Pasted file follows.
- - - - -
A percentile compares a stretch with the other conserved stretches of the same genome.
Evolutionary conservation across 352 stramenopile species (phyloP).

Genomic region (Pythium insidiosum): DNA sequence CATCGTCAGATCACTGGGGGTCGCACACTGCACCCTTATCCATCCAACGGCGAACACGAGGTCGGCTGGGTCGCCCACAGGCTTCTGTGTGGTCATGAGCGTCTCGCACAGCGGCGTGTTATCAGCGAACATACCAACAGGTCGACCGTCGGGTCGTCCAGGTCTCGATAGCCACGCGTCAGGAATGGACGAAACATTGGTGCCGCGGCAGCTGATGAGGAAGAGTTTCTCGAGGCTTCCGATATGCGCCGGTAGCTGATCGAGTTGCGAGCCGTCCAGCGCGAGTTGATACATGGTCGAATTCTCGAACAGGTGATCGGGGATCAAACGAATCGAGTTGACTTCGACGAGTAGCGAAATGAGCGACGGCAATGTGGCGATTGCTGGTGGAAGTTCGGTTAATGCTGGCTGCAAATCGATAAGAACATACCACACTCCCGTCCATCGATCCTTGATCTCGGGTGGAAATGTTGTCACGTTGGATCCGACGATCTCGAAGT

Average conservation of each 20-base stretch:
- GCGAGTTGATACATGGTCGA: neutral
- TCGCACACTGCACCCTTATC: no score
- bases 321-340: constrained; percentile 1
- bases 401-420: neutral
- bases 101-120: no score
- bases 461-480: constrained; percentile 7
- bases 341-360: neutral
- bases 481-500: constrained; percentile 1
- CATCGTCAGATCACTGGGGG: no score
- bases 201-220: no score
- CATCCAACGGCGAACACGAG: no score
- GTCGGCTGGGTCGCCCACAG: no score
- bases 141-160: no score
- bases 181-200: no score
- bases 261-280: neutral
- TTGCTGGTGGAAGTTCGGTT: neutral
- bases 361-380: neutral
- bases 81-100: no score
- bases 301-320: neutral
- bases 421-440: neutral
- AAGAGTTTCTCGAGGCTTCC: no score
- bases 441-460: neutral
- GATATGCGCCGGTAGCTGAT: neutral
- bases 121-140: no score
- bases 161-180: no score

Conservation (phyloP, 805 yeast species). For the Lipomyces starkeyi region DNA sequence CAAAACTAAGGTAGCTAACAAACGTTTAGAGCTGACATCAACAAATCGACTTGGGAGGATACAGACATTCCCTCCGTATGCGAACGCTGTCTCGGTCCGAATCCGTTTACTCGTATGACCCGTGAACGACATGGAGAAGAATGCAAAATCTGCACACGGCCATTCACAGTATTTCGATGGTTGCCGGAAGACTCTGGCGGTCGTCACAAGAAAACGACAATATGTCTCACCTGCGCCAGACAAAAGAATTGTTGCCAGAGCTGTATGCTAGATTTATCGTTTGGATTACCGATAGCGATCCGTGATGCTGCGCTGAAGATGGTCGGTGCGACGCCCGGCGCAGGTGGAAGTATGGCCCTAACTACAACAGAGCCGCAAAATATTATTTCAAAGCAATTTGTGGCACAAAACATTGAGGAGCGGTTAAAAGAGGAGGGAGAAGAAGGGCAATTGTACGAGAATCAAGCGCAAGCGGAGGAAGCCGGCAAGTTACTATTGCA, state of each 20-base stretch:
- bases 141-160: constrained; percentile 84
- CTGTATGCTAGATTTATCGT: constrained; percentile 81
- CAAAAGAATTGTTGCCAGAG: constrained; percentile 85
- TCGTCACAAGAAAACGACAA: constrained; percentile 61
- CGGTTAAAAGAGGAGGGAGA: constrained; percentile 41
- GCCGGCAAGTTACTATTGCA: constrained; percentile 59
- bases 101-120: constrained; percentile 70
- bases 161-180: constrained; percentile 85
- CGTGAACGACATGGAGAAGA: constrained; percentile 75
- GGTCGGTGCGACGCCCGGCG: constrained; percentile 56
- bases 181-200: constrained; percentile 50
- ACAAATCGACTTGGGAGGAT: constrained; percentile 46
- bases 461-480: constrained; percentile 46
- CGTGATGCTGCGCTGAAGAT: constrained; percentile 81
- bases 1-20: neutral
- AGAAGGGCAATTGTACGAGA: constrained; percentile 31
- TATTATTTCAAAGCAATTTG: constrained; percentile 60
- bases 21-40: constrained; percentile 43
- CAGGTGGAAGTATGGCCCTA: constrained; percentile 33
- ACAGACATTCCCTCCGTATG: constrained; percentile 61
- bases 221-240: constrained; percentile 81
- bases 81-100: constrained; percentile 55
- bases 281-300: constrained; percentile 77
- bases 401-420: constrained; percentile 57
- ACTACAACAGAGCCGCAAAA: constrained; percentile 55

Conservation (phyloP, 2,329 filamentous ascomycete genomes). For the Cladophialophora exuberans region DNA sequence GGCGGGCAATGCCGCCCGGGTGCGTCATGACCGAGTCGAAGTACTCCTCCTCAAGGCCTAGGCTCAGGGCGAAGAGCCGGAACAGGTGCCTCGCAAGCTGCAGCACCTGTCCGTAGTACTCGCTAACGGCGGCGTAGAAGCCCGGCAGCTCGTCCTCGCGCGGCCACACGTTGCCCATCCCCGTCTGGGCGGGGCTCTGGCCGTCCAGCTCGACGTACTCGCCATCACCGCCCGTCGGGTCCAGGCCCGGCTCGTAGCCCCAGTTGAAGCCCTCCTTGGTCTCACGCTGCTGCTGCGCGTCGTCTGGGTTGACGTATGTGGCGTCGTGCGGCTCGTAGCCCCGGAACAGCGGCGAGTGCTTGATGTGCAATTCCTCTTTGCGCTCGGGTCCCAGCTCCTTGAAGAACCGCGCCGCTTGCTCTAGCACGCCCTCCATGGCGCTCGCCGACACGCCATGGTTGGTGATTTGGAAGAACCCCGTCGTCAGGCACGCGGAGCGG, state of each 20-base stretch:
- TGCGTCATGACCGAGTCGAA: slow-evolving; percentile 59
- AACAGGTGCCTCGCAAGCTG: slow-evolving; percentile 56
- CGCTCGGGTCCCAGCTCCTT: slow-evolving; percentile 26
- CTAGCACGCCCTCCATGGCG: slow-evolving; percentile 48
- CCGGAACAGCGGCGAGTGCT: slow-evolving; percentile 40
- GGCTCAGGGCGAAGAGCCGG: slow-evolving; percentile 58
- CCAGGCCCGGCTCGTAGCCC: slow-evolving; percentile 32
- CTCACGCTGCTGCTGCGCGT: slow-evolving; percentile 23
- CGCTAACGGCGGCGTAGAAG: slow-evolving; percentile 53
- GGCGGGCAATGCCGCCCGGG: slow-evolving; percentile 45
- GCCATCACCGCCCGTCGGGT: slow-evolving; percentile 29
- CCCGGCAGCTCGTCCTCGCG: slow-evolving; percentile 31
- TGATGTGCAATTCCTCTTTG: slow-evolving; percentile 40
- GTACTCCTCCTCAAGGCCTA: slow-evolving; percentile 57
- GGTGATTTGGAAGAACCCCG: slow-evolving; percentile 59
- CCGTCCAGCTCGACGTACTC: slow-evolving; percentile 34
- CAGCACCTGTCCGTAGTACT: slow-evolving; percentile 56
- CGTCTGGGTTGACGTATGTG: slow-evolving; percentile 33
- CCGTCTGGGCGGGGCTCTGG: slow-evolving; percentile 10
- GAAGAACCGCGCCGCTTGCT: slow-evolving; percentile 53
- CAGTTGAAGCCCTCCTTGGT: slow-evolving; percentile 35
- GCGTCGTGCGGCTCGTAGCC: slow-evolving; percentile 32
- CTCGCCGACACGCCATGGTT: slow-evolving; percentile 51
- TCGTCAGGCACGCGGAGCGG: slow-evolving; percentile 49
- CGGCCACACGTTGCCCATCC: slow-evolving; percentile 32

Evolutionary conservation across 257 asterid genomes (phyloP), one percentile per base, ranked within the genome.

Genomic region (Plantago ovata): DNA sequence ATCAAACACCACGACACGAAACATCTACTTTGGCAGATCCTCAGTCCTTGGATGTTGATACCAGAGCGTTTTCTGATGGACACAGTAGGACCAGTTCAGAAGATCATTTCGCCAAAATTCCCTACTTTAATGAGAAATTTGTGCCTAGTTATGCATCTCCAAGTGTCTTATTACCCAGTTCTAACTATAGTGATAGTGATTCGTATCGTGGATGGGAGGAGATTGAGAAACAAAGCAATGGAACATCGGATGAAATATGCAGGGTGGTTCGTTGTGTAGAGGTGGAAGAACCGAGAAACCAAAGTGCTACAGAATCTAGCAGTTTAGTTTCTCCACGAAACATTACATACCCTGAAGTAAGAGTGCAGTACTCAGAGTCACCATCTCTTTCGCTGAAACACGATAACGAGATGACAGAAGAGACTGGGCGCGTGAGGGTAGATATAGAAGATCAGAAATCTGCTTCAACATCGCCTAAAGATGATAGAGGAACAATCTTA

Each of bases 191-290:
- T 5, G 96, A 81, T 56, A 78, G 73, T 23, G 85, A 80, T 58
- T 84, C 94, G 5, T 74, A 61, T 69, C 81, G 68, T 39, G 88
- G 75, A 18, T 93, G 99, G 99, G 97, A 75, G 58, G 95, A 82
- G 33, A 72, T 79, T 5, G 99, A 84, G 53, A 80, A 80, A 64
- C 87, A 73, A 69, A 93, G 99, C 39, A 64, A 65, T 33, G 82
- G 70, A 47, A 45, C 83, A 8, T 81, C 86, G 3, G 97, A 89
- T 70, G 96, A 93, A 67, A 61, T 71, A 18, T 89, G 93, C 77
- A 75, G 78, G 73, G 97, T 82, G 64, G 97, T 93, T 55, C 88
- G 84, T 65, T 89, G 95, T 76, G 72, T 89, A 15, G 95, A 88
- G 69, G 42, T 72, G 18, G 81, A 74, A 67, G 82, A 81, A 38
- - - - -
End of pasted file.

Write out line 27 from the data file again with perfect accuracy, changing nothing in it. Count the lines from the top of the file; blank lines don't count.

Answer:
- GATATGCGCCGGTAGCTGAT: neutral